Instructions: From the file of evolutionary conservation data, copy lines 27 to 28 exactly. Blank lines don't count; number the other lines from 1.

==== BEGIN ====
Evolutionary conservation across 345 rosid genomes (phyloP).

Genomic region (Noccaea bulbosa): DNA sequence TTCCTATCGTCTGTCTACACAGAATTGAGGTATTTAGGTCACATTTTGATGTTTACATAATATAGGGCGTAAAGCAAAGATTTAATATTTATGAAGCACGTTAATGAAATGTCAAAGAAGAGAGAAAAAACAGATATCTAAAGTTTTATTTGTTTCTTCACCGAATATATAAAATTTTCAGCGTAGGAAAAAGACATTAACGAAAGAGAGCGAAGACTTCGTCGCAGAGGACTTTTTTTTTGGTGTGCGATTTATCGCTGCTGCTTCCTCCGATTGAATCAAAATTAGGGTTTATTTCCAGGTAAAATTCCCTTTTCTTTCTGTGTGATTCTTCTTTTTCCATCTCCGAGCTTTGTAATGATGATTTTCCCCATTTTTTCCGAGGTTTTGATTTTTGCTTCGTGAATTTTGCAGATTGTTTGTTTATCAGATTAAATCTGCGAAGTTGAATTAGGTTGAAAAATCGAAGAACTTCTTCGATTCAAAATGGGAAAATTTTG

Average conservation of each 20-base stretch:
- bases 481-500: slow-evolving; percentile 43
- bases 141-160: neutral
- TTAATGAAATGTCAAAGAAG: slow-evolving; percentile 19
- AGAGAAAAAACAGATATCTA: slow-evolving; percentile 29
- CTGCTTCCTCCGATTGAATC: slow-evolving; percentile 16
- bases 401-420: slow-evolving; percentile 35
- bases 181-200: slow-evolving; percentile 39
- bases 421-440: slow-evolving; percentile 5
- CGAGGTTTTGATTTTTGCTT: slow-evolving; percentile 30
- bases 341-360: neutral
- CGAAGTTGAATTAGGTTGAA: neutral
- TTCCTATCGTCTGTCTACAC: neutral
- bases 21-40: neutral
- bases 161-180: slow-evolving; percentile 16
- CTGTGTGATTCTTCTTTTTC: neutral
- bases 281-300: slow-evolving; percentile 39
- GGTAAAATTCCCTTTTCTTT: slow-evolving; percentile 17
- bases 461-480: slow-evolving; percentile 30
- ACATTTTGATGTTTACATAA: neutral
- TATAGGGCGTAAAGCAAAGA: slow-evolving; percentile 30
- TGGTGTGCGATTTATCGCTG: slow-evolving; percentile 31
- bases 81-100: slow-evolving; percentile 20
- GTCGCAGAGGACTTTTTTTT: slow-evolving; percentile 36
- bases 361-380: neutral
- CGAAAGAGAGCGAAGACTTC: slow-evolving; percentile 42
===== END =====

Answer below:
- bases 361-380: neutral
- CGAAAGAGAGCGAAGACTTC: slow-evolving; percentile 42